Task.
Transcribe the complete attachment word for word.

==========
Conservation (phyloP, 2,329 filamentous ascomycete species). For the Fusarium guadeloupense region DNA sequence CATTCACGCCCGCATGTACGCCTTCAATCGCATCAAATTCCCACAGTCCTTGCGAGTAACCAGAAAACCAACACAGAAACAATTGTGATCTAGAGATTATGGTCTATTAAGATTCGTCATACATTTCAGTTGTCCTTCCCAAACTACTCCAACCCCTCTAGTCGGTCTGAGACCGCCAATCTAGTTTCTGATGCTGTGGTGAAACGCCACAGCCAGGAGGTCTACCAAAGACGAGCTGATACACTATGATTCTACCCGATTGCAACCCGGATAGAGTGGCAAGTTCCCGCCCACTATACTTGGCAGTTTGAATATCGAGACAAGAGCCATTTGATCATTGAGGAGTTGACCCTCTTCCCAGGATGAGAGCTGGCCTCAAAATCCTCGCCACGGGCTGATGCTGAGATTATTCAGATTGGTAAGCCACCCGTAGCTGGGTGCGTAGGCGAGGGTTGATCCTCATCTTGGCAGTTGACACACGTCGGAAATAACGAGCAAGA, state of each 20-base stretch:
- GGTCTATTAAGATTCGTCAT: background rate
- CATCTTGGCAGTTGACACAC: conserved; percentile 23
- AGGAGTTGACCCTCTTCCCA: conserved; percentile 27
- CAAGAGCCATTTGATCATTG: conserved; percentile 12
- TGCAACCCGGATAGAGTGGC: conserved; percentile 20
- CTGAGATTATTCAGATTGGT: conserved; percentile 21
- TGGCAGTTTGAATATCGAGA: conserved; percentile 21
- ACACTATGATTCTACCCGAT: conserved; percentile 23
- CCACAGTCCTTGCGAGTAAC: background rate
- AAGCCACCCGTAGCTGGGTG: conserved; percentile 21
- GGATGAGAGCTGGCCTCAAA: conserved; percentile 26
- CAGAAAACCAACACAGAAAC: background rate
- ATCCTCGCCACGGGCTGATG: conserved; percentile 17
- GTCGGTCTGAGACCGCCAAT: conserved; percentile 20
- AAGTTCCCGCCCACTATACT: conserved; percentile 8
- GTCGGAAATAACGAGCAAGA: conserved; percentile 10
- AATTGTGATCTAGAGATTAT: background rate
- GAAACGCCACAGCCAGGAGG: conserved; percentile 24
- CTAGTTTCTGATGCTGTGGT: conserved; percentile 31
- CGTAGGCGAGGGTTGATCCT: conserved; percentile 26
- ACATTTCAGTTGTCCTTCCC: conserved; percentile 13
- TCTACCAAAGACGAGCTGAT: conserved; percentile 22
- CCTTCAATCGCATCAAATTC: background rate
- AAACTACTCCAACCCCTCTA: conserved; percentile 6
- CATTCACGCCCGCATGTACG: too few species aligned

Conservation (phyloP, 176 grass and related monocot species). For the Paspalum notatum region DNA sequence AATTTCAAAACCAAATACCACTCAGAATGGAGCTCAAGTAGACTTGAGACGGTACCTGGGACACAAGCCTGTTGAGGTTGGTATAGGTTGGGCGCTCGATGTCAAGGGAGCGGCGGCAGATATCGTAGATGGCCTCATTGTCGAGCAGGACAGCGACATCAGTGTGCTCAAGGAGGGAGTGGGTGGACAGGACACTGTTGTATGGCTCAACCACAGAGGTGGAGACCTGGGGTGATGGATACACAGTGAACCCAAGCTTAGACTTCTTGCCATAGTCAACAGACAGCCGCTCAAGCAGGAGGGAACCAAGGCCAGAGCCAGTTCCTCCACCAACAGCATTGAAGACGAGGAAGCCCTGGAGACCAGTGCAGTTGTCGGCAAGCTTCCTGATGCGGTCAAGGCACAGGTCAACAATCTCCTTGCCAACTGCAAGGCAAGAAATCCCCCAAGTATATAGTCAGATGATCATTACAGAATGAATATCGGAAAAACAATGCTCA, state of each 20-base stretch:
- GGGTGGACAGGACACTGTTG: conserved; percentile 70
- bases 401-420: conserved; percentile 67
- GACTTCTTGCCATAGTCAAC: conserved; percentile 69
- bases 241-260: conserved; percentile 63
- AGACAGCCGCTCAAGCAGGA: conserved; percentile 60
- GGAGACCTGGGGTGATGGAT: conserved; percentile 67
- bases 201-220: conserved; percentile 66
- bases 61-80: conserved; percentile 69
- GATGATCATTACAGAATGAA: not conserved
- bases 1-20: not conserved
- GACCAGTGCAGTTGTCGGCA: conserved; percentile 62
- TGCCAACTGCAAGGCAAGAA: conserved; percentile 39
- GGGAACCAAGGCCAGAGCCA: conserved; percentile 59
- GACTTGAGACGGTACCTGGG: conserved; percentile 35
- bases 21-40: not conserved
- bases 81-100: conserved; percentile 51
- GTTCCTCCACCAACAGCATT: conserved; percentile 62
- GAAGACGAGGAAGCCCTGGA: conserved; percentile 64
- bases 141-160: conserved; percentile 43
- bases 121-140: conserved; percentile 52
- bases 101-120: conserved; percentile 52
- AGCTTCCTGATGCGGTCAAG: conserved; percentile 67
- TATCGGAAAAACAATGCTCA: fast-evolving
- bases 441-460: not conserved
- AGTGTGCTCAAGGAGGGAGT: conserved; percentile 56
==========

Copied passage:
Conservation (phyloP, 2,329 filamentous ascomycete species). For the Fusarium guadeloupense region DNA sequence CATTCACGCCCGCATGTACGCCTTCAATCGCATCAAATTCCCACAGTCCTTGCGAGTAACCAGAAAACCAACACAGAAACAATTGTGATCTAGAGATTATGGTCTATTAAGATTCGTCATACATTTCAGTTGTCCTTCCCAAACTACTCCAACCCCTCTAGTCGGTCTGAGACCGCCAATCTAGTTTCTGATGCTGTGGTGAAACGCCACAGCCAGGAGGTCTACCAAAGACGAGCTGATACACTATGATTCTACCCGATTGCAACCCGGATAGAGTGGCAAGTTCCCGCCCACTATACTTGGCAGTTTGAATATCGAGACAAGAGCCATTTGATCATTGAGGAGTTGACCCTCTTCCCAGGATGAGAGCTGGCCTCAAAATCCTCGCCACGGGCTGATGCTGAGATTATTCAGATTGGTAAGCCACCCGTAGCTGGGTGCGTAGGCGAGGGTTGATCCTCATCTTGGCAGTTGACACACGTCGGAAATAACGAGCAAGA, state of each 20-base stretch:
- GGTCTATTAAGATTCGTCAT: background rate
- CATCTTGGCAGTTGACACAC: conserved; percentile 23
- AGGAGTTGACCCTCTTCCCA: conserved; percentile 27
- CAAGAGCCATTTGATCATTG: conserved; percentile 12
- TGCAACCCGGATAGAGTGGC: conserved; percentile 20
- CTGAGATTATTCAGATTGGT: conserved; percentile 21
- TGGCAGTTTGAATATCGAGA: conserved; percentile 21
- ACACTATGATTCTACCCGAT: conserved; percentile 23
- CCACAGTCCTTGCGAGTAAC: background rate
- AAGCCACCCGTAGCTGGGTG: conserved; percentile 21
- GGATGAGAGCTGGCCTCAAA: conserved; percentile 26
- CAGAAAACCAACACAGAAAC: background rate
- ATCCTCGCCACGGGCTGATG: conserved; percentile 17
- GTCGGTCTGAGACCGCCAAT: conserved; percentile 20
- AAGTTCCCGCCCACTATACT: conserved; percentile 8
- GTCGGAAATAACGAGCAAGA: conserved; percentile 10
- AATTGTGATCTAGAGATTAT: background rate
- GAAACGCCACAGCCAGGAGG: conserved; percentile 24
- CTAGTTTCTGATGCTGTGGT: conserved; percentile 31
- CGTAGGCGAGGGTTGATCCT: conserved; percentile 26
- ACATTTCAGTTGTCCTTCCC: conserved; percentile 13
- TCTACCAAAGACGAGCTGAT: conserved; percentile 22
- CCTTCAATCGCATCAAATTC: background rate
- AAACTACTCCAACCCCTCTA: conserved; percentile 6
- CATTCACGCCCGCATGTACG: too few species aligned

Conservation (phyloP, 176 grass and related monocot species). For the Paspalum notatum region DNA sequence AATTTCAAAACCAAATACCACTCAGAATGGAGCTCAAGTAGACTTGAGACGGTACCTGGGACACAAGCCTGTTGAGGTTGGTATAGGTTGGGCGCTCGATGTCAAGGGAGCGGCGGCAGATATCGTAGATGGCCTCATTGTCGAGCAGGACAGCGACATCAGTGTGCTCAAGGAGGGAGTGGGTGGACAGGACACTGTTGTATGGCTCAACCACAGAGGTGGAGACCTGGGGTGATGGATACACAGTGAACCCAAGCTTAGACTTCTTGCCATAGTCAACAGACAGCCGCTCAAGCAGGAGGGAACCAAGGCCAGAGCCAGTTCCTCCACCAACAGCATTGAAGACGAGGAAGCCCTGGAGACCAGTGCAGTTGTCGGCAAGCTTCCTGATGCGGTCAAGGCACAGGTCAACAATCTCCTTGCCAACTGCAAGGCAAGAAATCCCCCAAGTATATAGTCAGATGATCATTACAGAATGAATATCGGAAAAACAATGCTCA, state of each 20-base stretch:
- GGGTGGACAGGACACTGTTG: conserved; percentile 70
- bases 401-420: conserved; percentile 67
- GACTTCTTGCCATAGTCAAC: conserved; percentile 69
- bases 241-260: conserved; percentile 63
- AGACAGCCGCTCAAGCAGGA: conserved; percentile 60
- GGAGACCTGGGGTGATGGAT: conserved; percentile 67
- bases 201-220: conserved; percentile 66
- bases 61-80: conserved; percentile 69
- GATGATCATTACAGAATGAA: not conserved
- bases 1-20: not conserved
- GACCAGTGCAGTTGTCGGCA: conserved; percentile 62
- TGCCAACTGCAAGGCAAGAA: conserved; percentile 39
- GGGAACCAAGGCCAGAGCCA: conserved; percentile 59
- GACTTGAGACGGTACCTGGG: conserved; percentile 35
- bases 21-40: not conserved
- bases 81-100: conserved; percentile 51
- GTTCCTCCACCAACAGCATT: conserved; percentile 62
- GAAGACGAGGAAGCCCTGGA: conserved; percentile 64
- bases 141-160: conserved; percentile 43
- bases 121-140: conserved; percentile 52
- bases 101-120: conserved; percentile 52
- AGCTTCCTGATGCGGTCAAG: conserved; percentile 67
- TATCGGAAAAACAATGCTCA: fast-evolving
- bases 441-460: not conserved
- AGTGTGCTCAAGGAGGGAGT: conserved; percentile 56